Abandoning ‘Perfect’

Grit. It’s a word I’ve been thinking a lot about lately.

The folks at Meriam Webster say grit means “very small pieces of sand or stone” and “mental toughness and courage”. Grit is a personality trait I value in others – and also look for in my surroundings. Gritty attitudes and ideas inspire and motivate me, and more importantly, keep it real.

Let me explain…

One of my regular running routes takes me through an industrial area of downtown and, normally, I plod my way through those streets focused on not much more than making it back home. But, I recently noticed a graffiti wall on that run that was so colourful and so gritty – it was stunning! That’s made me think about how beauty can be found in some of the most imperfect places.

Plain and simple, gritty beauty isn’t faking it. It can’t. Beauty that comes from grit requires us to acknowledge how something that at first looks imperfect is really quite perfect after all, and brave and courageous – just as it is. The art on that graffiti wall was haphazardly painted, tucked away in a wild urban setting, just above the gravel shoulder on a two-lane road. I loved it.

Discovering beauty in gritty people and places flips the narrative, from negative to positive. Another example of this idea is where I live. Our home is in a neighbourhood some might consider to be on the “other side of the tracks”. But it’s that grit, and the area’s visual diversity and realness that is so appealing to me.

Our neighbourhood doesn’t pretend to be what it’s not. You’ll see any number of fun characters here on any given day, like the man who takes his parrot for daily walks and odd assortments of people stumbling home from the pub – and I love them, grit and all.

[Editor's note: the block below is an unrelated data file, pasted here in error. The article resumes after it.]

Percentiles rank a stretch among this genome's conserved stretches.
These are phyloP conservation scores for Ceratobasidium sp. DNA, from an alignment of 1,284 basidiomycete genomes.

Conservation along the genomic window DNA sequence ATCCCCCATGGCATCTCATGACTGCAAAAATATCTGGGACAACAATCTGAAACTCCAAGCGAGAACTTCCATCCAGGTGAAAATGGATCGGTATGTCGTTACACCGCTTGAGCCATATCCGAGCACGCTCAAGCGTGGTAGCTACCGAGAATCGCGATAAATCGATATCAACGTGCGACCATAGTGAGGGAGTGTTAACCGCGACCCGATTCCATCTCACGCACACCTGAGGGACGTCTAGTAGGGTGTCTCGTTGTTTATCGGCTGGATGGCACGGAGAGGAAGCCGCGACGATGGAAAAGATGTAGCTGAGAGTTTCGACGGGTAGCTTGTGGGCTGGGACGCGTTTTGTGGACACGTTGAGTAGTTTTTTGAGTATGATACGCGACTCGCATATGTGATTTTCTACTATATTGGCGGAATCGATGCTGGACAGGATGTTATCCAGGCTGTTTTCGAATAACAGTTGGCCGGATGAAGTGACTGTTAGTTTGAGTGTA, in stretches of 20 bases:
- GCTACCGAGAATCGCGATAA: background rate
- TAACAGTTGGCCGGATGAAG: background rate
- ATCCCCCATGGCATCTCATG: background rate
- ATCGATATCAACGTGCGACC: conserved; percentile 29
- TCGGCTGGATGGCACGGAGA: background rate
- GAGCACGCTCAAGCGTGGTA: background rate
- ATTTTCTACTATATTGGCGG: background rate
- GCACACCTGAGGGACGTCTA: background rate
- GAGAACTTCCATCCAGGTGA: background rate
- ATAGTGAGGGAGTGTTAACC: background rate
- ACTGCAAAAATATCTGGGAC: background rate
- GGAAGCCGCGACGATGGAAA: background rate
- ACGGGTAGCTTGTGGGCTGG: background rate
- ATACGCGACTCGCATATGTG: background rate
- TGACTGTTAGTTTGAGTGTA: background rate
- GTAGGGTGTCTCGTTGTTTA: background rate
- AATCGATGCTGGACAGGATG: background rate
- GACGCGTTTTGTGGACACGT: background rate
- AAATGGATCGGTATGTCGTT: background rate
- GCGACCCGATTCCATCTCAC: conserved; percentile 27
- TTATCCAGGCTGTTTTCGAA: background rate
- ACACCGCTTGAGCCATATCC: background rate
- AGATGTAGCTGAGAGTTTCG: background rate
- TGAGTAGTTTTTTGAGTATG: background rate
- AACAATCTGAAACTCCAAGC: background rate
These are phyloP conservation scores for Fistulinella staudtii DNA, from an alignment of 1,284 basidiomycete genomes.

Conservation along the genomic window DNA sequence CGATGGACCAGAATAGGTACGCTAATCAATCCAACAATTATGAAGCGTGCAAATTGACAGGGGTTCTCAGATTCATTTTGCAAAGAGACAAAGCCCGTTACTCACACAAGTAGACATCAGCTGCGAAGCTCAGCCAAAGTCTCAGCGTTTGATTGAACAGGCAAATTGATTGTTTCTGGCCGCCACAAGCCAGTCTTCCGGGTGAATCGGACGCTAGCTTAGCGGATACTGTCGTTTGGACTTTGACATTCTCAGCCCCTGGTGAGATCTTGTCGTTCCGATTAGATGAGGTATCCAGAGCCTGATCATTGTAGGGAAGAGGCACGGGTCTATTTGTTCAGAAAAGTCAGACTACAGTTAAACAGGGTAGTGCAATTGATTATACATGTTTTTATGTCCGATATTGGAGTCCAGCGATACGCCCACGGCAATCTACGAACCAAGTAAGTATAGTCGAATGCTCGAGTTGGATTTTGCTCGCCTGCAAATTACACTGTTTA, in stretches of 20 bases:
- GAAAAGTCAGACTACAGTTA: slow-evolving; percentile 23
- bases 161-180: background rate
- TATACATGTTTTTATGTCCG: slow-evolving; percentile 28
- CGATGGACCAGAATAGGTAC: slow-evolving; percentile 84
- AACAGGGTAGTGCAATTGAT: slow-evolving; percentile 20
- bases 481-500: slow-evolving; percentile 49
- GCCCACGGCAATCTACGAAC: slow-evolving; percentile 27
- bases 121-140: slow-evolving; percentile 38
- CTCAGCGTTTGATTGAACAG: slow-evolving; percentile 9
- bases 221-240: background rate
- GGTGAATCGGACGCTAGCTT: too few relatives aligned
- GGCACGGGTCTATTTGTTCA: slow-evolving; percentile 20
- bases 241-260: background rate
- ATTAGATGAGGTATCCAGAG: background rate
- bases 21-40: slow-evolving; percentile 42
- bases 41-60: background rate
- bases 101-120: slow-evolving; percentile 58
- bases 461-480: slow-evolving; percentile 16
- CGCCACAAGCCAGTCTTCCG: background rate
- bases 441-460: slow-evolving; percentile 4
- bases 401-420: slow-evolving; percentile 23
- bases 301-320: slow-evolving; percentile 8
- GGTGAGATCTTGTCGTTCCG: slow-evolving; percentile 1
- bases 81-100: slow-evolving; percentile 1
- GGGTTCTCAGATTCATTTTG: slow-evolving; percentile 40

So often, there is beauty hiding in plain sight in our lives.  The cliché for this is “diamond in the rough”. The Japanese call it “wabi-sabi”, an aesthetic view that is centred on the acceptance of imperfection.  Derived from Buddhist teachings, characteristics of the wabi-sabi aesthetic include asymmetry, asperity, and simplicity. Wabi-sabi abandons the search for perfection.

This is an idea I’m now keeping in mind as I find ways to simplify my life. Abandoning the search for perfection is freeing. So, this week as I continue to downsize my belongings and streamline my daily routine, I will also focus on looking for more examples of gritty beauty, just like that graffiti wall, because I’m certain it’s there.

Wabi-sabi your life: six strategies for embracing imperfection. 

Five characteristics of grit – how many do you have?

The key to success? Grit. 


2 thoughts on “Abandoning ‘Perfect’

    • Hi Mary,

      Thank you for your kind words. I’m flattered and I really appreciate the opportunity, but for now I’d like to maintain Voie Pacifique as a personal project.

      Thank you for reading,


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